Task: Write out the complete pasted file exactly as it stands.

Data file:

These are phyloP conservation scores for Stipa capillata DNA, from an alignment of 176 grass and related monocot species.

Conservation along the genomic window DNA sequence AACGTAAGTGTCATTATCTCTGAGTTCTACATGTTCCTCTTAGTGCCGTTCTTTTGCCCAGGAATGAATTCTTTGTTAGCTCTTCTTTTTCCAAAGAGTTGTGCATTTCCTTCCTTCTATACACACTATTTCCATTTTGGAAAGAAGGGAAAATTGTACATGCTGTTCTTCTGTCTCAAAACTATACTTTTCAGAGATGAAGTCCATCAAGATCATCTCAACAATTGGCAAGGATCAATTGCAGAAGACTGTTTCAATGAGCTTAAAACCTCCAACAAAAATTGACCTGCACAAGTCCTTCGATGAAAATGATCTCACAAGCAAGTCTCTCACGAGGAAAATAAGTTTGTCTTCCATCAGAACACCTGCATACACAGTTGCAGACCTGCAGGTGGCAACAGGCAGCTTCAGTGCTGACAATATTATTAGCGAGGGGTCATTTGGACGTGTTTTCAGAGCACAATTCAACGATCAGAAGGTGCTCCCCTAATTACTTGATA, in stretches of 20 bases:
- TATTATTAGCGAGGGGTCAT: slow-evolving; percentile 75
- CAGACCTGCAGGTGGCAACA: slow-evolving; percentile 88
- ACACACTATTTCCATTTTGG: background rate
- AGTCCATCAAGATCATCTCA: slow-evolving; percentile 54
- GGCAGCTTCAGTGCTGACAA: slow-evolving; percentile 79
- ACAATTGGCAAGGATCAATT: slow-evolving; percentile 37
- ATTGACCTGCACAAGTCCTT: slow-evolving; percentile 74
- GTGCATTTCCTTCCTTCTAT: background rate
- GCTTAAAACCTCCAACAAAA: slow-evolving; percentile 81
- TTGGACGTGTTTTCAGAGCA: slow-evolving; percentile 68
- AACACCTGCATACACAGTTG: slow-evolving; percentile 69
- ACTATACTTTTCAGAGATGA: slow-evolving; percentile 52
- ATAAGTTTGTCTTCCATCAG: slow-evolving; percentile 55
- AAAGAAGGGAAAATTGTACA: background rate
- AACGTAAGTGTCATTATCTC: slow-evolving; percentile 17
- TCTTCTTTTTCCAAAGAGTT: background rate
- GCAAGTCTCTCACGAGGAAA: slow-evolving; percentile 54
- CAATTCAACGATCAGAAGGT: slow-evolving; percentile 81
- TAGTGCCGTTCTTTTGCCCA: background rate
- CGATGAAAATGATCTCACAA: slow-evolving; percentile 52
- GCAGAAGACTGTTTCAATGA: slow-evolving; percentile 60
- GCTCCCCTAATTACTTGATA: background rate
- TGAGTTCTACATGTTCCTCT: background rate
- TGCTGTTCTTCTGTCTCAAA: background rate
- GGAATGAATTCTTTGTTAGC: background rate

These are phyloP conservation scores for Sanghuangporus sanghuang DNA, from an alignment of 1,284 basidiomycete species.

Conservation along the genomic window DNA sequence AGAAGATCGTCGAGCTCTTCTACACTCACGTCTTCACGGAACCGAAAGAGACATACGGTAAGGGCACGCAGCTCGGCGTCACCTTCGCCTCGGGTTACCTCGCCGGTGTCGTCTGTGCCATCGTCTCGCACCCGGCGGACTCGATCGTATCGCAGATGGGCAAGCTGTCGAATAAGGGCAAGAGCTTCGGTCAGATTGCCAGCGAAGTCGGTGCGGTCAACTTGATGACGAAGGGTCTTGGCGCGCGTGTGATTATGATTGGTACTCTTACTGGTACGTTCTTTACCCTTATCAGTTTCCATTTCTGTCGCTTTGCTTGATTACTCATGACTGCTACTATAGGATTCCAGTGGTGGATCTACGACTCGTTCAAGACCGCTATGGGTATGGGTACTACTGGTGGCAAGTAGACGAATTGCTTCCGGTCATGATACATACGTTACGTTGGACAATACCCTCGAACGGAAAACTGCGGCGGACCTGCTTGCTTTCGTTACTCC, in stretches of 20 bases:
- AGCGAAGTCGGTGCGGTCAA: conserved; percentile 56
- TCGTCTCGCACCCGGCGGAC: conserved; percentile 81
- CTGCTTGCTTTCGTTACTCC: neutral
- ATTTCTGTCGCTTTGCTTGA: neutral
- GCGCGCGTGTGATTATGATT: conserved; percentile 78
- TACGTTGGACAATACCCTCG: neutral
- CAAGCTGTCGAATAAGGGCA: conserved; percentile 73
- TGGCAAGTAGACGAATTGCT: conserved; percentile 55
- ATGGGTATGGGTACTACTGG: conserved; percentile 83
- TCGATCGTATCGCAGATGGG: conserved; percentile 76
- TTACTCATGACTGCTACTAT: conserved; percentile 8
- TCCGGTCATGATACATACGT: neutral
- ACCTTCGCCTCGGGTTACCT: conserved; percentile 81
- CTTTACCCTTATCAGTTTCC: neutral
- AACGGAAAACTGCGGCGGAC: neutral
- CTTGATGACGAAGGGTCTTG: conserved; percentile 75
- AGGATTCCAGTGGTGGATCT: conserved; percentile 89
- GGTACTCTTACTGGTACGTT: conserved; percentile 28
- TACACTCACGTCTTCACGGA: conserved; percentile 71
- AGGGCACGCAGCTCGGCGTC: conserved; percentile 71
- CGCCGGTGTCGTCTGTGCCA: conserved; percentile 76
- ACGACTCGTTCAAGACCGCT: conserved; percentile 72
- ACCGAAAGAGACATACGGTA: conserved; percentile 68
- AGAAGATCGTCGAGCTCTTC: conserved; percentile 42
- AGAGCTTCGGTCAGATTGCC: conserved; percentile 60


These are phyloP conservation scores for Stipa capillata DNA, from an alignment of 176 grass and related monocot species.

Conservation along the genomic window DNA sequence AACGTAAGTGTCATTATCTCTGAGTTCTACATGTTCCTCTTAGTGCCGTTCTTTTGCCCAGGAATGAATTCTTTGTTAGCTCTTCTTTTTCCAAAGAGTTGTGCATTTCCTTCCTTCTATACACACTATTTCCATTTTGGAAAGAAGGGAAAATTGTACATGCTGTTCTTCTGTCTCAAAACTATACTTTTCAGAGATGAAGTCCATCAAGATCATCTCAACAATTGGCAAGGATCAATTGCAGAAGACTGTTTCAATGAGCTTAAAACCTCCAACAAAAATTGACCTGCACAAGTCCTTCGATGAAAATGATCTCACAAGCAAGTCTCTCACGAGGAAAATAAGTTTGTCTTCCATCAGAACACCTGCATACACAGTTGCAGACCTGCAGGTGGCAACAGGCAGCTTCAGTGCTGACAATATTATTAGCGAGGGGTCATTTGGACGTGTTTTCAGAGCACAATTCAACGATCAGAAGGTGCTCCCCTAATTACTTGATA, in stretches of 20 bases:
- TATTATTAGCGAGGGGTCAT: slow-evolving; percentile 75
- CAGACCTGCAGGTGGCAACA: slow-evolving; percentile 88
- ACACACTATTTCCATTTTGG: background rate
- AGTCCATCAAGATCATCTCA: slow-evolving; percentile 54
- GGCAGCTTCAGTGCTGACAA: slow-evolving; percentile 79
- ACAATTGGCAAGGATCAATT: slow-evolving; percentile 37
- ATTGACCTGCACAAGTCCTT: slow-evolving; percentile 74
- GTGCATTTCCTTCCTTCTAT: background rate
- GCTTAAAACCTCCAACAAAA: slow-evolving; percentile 81
- TTGGACGTGTTTTCAGAGCA: slow-evolving; percentile 68
- AACACCTGCATACACAGTTG: slow-evolving; percentile 69
- ACTATACTTTTCAGAGATGA: slow-evolving; percentile 52
- ATAAGTTTGTCTTCCATCAG: slow-evolving; percentile 55
- AAAGAAGGGAAAATTGTACA: background rate
- AACGTAAGTGTCATTATCTC: slow-evolving; percentile 17
- TCTTCTTTTTCCAAAGAGTT: background rate
- GCAAGTCTCTCACGAGGAAA: slow-evolving; percentile 54
- CAATTCAACGATCAGAAGGT: slow-evolving; percentile 81
- TAGTGCCGTTCTTTTGCCCA: background rate
- CGATGAAAATGATCTCACAA: slow-evolving; percentile 52
- GCAGAAGACTGTTTCAATGA: slow-evolving; percentile 60
- GCTCCCCTAATTACTTGATA: background rate
- TGAGTTCTACATGTTCCTCT: background rate
- TGCTGTTCTTCTGTCTCAAA: background rate
- GGAATGAATTCTTTGTTAGC: background rate

These are phyloP conservation scores for Sanghuangporus sanghuang DNA, from an alignment of 1,284 basidiomycete species.

Conservation along the genomic window DNA sequence AGAAGATCGTCGAGCTCTTCTACACTCACGTCTTCACGGAACCGAAAGAGACATACGGTAAGGGCACGCAGCTCGGCGTCACCTTCGCCTCGGGTTACCTCGCCGGTGTCGTCTGTGCCATCGTCTCGCACCCGGCGGACTCGATCGTATCGCAGATGGGCAAGCTGTCGAATAAGGGCAAGAGCTTCGGTCAGATTGCCAGCGAAGTCGGTGCGGTCAACTTGATGACGAAGGGTCTTGGCGCGCGTGTGATTATGATTGGTACTCTTACTGGTACGTTCTTTACCCTTATCAGTTTCCATTTCTGTCGCTTTGCTTGATTACTCATGACTGCTACTATAGGATTCCAGTGGTGGATCTACGACTCGTTCAAGACCGCTATGGGTATGGGTACTACTGGTGGCAAGTAGACGAATTGCTTCCGGTCATGATACATACGTTACGTTGGACAATACCCTCGAACGGAAAACTGCGGCGGACCTGCTTGCTTTCGTTACTCC, in stretches of 20 bases:
- AGCGAAGTCGGTGCGGTCAA: conserved; percentile 56
- TCGTCTCGCACCCGGCGGAC: conserved; percentile 81
- CTGCTTGCTTTCGTTACTCC: neutral
- ATTTCTGTCGCTTTGCTTGA: neutral
- GCGCGCGTGTGATTATGATT: conserved; percentile 78
- TACGTTGGACAATACCCTCG: neutral
- CAAGCTGTCGAATAAGGGCA: conserved; percentile 73
- TGGCAAGTAGACGAATTGCT: conserved; percentile 55
- ATGGGTATGGGTACTACTGG: conserved; percentile 83
- TCGATCGTATCGCAGATGGG: conserved; percentile 76
- TTACTCATGACTGCTACTAT: conserved; percentile 8
- TCCGGTCATGATACATACGT: neutral
- ACCTTCGCCTCGGGTTACCT: conserved; percentile 81
- CTTTACCCTTATCAGTTTCC: neutral
- AACGGAAAACTGCGGCGGAC: neutral
- CTTGATGACGAAGGGTCTTG: conserved; percentile 75
- AGGATTCCAGTGGTGGATCT: conserved; percentile 89
- GGTACTCTTACTGGTACGTT: conserved; percentile 28
- TACACTCACGTCTTCACGGA: conserved; percentile 71
- AGGGCACGCAGCTCGGCGTC: conserved; percentile 71
- CGCCGGTGTCGTCTGTGCCA: conserved; percentile 76
- ACGACTCGTTCAAGACCGCT: conserved; percentile 72
- ACCGAAAGAGACATACGGTA: conserved; percentile 68
- AGAAGATCGTCGAGCTCTTC: conserved; percentile 42
- AGAGCTTCGGTCAGATTGCC: conserved; percentile 60